Protest against remote learning order

Jennifer Singer and about 50 other parents held a rally outside the home of Montco Commissioners’ Chair Val Arkoosh to protest the remote-learning order. Many have been sending their children to school five days a week. “You can’t learn to read through a computer,” she said. “You can’t learn to write through a computer. It’s just devastating to them.” Singer, who lives in Montgomery Township, said her children’s school has had zero reported cases of the virus. — Ximena Conde/WHYY

Montgomery County students will have at least two weeks of all-virtual school after a judge denied a legal challenge to the county’s remote-learning order.

The Montco Board of Health voted last week to suspend in-person instruction at all K-12 schools in the county starting Monday, Nov. 23. The order is intended to help slow the spread of the coronavirus.

Last Wednesday, three county residents sued over the remote-learning mandate, arguing the board violated Pennsylvania’s open meetings law by failing to provide sufficient notice of the vote, by limiting public comment, and by holding a private meeting the night prior to the public vote.

But Montgomery County Common Pleas Court Judge Richard P. Haaz wasn’t convinced, noting that lawmakers in Harrisburg passed an April amendment to that law — known as the “Sunshine Act” — loosening the notice and comment requirements during the pandemic.

“Petitioners failed to satisfy their burden of proof that Respondents violated the Sunshine Act,” Haaz wrote in his six-page opinion.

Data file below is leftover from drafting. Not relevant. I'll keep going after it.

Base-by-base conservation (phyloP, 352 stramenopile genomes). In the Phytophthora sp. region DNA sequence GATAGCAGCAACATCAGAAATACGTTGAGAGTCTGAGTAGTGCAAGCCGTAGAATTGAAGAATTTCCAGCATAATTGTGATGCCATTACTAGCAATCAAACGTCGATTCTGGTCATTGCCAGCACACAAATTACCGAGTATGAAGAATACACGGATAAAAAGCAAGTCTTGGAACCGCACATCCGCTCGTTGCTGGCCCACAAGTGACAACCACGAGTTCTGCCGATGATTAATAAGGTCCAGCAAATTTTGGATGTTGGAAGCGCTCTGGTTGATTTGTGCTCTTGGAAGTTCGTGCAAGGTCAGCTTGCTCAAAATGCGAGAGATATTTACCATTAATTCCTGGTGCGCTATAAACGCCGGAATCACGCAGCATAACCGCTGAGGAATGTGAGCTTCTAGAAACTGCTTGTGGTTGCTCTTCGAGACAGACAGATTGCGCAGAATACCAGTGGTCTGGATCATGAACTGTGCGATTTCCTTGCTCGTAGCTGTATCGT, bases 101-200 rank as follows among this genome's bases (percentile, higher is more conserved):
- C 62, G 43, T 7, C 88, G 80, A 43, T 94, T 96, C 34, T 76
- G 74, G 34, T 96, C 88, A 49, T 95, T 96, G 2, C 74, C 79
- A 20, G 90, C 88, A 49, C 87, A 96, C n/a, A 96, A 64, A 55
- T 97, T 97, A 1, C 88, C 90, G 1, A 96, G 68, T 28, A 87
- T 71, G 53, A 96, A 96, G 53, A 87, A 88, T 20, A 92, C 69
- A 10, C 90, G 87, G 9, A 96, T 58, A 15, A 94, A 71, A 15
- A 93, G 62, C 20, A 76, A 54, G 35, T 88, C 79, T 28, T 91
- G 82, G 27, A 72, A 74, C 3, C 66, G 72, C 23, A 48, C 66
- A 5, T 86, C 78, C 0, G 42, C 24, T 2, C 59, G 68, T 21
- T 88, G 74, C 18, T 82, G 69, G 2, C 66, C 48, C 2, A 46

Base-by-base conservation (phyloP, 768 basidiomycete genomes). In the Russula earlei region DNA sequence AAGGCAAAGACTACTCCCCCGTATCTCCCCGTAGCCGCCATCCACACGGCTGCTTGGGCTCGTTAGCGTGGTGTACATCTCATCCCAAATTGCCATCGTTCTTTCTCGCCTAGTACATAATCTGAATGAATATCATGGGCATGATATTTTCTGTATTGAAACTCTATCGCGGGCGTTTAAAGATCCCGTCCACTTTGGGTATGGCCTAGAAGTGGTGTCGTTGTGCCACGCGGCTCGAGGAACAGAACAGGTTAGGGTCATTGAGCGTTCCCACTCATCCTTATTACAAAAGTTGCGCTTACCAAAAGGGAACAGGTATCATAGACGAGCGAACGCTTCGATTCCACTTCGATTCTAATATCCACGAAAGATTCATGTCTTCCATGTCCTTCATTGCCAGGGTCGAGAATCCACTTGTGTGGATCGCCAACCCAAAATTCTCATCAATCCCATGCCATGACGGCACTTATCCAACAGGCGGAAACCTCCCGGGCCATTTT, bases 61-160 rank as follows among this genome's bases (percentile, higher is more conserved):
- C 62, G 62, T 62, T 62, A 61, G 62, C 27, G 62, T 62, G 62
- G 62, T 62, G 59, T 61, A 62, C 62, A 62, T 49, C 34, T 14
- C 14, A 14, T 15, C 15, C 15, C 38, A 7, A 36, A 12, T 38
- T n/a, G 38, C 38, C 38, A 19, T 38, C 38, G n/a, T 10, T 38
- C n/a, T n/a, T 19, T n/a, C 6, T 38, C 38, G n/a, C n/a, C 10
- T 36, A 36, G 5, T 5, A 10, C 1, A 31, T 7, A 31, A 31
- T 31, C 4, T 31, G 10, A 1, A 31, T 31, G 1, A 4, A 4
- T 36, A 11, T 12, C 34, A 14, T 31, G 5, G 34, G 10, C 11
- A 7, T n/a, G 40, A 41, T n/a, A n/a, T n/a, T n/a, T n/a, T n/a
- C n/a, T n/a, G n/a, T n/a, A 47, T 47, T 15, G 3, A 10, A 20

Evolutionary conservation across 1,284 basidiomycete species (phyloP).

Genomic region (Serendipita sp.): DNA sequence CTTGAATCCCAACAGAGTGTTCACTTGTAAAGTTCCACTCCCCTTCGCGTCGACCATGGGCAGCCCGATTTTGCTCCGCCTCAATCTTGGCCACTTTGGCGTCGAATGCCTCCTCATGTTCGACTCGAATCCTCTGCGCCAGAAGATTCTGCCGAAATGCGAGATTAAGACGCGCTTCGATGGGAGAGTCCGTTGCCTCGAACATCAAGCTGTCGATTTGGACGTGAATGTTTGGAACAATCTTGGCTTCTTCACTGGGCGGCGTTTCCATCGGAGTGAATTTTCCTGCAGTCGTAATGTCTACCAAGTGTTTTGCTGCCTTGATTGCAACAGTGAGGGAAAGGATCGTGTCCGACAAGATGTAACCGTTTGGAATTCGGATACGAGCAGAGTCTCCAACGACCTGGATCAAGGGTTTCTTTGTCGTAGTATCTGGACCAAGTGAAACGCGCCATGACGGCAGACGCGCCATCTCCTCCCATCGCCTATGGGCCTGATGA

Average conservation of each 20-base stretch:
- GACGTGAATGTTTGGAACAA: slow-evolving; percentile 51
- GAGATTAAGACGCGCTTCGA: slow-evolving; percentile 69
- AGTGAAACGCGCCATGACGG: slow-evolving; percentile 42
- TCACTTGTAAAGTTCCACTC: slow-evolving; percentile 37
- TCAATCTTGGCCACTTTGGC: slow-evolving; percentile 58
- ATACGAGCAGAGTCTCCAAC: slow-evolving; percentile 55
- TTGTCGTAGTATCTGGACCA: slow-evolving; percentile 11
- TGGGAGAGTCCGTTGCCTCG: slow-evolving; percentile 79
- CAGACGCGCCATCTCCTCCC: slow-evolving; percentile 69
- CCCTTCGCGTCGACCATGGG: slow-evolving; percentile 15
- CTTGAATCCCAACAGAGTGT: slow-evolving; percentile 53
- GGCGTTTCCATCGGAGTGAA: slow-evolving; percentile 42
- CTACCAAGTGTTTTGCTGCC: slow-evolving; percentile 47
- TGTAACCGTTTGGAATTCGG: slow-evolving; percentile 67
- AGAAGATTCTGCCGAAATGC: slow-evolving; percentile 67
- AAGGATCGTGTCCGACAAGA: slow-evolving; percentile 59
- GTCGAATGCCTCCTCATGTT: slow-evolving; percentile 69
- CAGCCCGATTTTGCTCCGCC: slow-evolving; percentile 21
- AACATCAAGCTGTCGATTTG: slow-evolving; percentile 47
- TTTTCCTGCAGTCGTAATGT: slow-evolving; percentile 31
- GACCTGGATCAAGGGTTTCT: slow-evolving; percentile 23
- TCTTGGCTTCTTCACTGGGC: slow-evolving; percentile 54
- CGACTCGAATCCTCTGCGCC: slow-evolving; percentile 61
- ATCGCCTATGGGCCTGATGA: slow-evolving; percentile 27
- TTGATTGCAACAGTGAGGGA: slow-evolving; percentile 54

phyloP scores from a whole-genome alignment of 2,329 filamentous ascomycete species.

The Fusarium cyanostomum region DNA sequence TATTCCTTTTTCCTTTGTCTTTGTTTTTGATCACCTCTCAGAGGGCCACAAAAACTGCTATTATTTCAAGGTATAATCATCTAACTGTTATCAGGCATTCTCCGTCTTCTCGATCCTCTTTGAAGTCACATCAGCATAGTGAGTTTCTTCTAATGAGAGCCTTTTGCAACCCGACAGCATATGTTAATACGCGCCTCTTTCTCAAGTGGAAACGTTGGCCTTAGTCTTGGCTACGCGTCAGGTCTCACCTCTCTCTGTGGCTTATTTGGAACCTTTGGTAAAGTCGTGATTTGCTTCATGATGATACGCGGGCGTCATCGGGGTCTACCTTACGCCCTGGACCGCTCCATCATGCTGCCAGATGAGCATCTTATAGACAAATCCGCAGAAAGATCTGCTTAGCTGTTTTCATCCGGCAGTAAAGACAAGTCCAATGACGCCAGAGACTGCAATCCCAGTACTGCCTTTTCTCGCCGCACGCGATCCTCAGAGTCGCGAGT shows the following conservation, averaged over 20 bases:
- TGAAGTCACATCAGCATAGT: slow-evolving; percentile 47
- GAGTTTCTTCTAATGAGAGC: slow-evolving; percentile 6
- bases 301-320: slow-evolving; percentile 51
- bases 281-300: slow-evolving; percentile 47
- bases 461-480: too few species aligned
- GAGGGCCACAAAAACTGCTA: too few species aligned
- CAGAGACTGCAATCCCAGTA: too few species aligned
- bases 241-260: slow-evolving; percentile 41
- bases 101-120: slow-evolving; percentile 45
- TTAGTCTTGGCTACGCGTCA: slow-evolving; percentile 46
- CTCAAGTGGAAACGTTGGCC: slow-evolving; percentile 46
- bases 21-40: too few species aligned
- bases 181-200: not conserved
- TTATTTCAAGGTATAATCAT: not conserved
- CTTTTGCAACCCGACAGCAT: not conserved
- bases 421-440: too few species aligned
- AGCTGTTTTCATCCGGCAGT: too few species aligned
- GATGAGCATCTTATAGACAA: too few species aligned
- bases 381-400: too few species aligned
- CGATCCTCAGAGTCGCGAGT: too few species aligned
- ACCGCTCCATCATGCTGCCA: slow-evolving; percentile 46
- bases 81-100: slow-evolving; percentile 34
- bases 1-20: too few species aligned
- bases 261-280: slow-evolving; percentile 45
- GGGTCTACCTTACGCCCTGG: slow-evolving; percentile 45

Haaz also noted that all five Board of Health members testified that the private meeting held on the eve of the vote was to share information, not for the purposes of making a decision.

The plaintiffs took the news in stride. “I do not view this as a total loss,” said plaintiff John Niehls in a Facebook video posted immediately after the ruling. “Because what we did accomplish is we did send a message to the county that we are not going to stand by and just accept them shutting down our schools.”

Niehls added that his legal team is already preparing to file another lawsuit, arguing that the Board of Health did not have the authority to issue an order requiring schools to move online.

Niehl’s legal team has been paid for by a crowdfunding campaign that has raised over $10,000 in the last week.

Montgomery County’s order follows a similar decision in Philadelphia to bar in-person learning at the city’s high schools and colleges through at least the end of the year. The School District of Philadelphia also recently decided to delay a post-Thanksgiving return to the classroom for some younger children.

The Pennsylvania Department of Education has suggested that schools in counties where there are “substantial” amounts of COVID-19 transmission should conduct all classes online.

Currently, according to guidelines set by the Pennsylvania Department of Health, Philadelphia and its four collar counties are seeing “substantial” transmission.

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